Senate Majority Leader Harry Reid’s decision to take the bill off the Senate’s schedule until at least mid-September, when Congress returns from a long summer break, dealt a blow to Democrats’ efforts to hold BP fully responsible for the economic damage from the Gulf oil spill.

Aug 2, 2010

U.S gasoline price down first time in 3 weeks-Govt

WASHINGTON, Aug 2 (Reuters) – U.S. retail gasoline prices
fell for the first time in three weeks, the Energy Department
said on Monday, but the savings at the pump could be short-lived
with higher crude oil costs.

The national price for regular unleaded gasoline declined
1.4 cents over the last week to $2.74 a gallon, but still up 18
cents from a year ago, the department’s Energy Information
Administration said in its weekly survey of service stations.

Jul 30, 2010

U.S. House approves oil spill reform bill

WASHINGTON, July 30 (Reuters) – The U.S. House of Representatives on Friday approved the toughest reforms ever to offshore energy drilling practices, as Democrats narrowly pushed through an election-year response to BP’s massive oil spill in the Gulf of Mexico.

Passing the bill as the House leaves for its six-week recess gives lawmakers the opportunity to return home boasting they reined in Big Oil and held BP (BP.L: Quote, Profile, Research, Stock Buzz) (BP.N: Quote, Profile, Research, Stock Buzz) responsible for the worst offshore oil disaster in U.S. history.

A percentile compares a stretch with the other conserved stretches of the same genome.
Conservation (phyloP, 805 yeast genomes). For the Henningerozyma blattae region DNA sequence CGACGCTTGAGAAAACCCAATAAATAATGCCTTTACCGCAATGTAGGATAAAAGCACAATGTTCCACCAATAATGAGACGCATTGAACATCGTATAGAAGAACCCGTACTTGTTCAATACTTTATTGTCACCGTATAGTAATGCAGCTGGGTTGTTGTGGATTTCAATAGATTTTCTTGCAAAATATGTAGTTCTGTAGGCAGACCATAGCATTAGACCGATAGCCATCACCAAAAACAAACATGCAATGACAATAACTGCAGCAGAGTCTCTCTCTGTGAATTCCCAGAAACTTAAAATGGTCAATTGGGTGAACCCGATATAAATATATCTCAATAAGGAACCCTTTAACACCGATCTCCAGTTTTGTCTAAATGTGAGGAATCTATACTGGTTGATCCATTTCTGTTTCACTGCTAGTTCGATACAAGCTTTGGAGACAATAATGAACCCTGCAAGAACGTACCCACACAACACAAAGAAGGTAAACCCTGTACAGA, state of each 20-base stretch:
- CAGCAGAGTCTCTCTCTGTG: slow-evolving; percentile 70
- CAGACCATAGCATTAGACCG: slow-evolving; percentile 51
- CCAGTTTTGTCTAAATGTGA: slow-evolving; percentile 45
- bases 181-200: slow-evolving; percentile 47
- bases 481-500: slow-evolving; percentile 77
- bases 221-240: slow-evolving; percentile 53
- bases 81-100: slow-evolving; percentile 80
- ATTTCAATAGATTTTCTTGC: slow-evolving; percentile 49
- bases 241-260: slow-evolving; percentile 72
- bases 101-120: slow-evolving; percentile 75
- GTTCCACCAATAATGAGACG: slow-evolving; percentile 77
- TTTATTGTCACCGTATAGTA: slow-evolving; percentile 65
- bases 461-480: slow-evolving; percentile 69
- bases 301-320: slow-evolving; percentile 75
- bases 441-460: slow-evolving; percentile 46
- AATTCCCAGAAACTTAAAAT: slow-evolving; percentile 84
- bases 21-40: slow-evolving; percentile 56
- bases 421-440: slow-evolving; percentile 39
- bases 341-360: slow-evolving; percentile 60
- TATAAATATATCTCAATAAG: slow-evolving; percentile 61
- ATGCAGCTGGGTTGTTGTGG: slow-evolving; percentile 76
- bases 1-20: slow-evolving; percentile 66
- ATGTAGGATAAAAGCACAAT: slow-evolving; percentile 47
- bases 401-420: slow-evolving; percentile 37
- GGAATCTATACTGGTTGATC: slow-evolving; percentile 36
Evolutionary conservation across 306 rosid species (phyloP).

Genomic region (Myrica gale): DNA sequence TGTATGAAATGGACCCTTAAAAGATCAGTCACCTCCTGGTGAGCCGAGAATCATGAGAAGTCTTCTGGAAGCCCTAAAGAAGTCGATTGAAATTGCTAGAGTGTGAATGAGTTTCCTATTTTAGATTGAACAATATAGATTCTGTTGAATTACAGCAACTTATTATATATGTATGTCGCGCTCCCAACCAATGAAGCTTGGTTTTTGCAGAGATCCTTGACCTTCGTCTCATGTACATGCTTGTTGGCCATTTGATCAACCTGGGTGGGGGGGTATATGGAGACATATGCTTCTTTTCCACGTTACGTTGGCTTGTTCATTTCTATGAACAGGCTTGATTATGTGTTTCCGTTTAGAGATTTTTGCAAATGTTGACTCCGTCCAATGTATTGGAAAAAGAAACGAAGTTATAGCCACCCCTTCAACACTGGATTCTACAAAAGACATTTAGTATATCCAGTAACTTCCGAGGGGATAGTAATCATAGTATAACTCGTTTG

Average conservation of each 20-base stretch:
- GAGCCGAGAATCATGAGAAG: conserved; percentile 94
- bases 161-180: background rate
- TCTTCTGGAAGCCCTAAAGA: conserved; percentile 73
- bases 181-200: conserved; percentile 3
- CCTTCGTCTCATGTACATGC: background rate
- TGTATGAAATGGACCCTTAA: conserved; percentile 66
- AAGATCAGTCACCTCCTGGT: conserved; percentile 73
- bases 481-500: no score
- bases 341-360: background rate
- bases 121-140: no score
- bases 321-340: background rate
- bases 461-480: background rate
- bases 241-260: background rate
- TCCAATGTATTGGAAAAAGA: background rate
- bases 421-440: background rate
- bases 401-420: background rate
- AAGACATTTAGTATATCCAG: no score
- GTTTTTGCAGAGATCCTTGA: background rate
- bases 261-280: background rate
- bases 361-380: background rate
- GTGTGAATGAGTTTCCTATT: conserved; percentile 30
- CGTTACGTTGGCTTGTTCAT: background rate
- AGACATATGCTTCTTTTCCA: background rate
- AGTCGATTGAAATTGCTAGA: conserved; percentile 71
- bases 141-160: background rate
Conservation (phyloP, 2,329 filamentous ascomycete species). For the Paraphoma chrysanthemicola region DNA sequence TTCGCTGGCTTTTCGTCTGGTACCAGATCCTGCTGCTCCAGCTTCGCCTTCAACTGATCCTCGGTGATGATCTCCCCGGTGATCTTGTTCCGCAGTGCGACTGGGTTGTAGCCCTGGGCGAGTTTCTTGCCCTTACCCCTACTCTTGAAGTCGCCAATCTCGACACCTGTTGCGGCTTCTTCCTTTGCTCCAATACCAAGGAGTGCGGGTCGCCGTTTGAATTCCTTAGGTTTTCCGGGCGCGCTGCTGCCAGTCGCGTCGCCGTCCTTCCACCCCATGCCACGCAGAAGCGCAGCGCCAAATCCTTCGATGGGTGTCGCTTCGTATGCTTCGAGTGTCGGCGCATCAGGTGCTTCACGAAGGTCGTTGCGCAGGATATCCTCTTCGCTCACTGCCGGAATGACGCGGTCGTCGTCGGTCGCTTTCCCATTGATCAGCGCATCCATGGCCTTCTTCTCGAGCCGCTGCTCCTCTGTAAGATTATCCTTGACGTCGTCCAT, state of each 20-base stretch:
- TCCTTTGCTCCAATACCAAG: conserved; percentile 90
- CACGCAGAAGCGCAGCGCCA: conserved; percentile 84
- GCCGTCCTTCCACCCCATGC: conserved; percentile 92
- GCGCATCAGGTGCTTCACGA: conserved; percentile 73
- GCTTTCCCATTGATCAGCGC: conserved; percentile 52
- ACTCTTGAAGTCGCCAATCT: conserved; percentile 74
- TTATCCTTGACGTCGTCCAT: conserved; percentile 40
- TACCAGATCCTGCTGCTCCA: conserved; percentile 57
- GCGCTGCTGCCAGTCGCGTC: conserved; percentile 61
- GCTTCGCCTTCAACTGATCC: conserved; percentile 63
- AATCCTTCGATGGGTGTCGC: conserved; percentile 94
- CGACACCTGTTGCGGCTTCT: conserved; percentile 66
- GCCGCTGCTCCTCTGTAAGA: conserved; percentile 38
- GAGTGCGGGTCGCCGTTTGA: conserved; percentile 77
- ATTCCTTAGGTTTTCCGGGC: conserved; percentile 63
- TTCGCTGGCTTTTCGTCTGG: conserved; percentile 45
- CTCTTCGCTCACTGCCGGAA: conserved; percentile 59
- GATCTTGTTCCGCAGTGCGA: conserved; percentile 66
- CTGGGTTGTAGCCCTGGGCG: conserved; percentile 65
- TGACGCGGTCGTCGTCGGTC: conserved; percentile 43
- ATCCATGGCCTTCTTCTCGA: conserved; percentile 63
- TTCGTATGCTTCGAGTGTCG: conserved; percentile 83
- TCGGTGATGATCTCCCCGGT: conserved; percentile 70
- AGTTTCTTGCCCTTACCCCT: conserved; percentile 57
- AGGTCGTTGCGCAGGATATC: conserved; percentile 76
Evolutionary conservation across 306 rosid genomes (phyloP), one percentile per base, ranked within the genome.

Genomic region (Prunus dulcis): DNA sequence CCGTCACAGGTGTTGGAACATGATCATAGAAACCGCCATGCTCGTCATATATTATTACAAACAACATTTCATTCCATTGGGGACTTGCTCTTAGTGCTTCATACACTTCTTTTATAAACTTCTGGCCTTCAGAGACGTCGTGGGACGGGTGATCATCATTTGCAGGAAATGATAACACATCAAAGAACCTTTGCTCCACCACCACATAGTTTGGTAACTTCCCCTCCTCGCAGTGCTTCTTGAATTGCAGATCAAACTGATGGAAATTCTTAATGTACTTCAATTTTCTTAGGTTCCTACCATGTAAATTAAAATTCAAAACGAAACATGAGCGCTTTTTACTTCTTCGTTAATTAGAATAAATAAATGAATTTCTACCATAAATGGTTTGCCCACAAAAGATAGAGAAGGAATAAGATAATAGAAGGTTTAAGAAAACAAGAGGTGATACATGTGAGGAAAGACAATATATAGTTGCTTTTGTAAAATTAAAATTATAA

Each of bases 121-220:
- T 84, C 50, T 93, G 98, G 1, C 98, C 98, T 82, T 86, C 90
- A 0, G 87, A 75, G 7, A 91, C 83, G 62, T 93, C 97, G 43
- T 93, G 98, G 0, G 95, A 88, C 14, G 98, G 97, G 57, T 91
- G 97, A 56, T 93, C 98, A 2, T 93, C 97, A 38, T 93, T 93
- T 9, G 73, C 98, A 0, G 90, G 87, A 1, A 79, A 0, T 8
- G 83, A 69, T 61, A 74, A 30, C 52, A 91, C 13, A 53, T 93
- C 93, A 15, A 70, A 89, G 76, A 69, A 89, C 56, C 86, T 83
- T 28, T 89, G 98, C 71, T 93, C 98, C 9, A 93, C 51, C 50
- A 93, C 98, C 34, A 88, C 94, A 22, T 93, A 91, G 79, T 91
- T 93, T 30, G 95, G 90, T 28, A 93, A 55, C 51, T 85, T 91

The vote was 209-193 on the bill supported by President Barack Obama.

But first, Gulf Coast Democrats won an amendment ending the federal moratorium on deepwater drilling for oil companies that met new safety requirements.

The Obama administration’s moratorium would end in November. By the time the full Congress completes action on this offshore drilling bill — and it is uncertain that it will — it could be November or later.

A similar offshore drilling bill is pending in the Senate, without the House’s new provision to end the drilling moratorium. But it was unlikely that measure would pass before that chamber begins its summer recess on Aug. 6.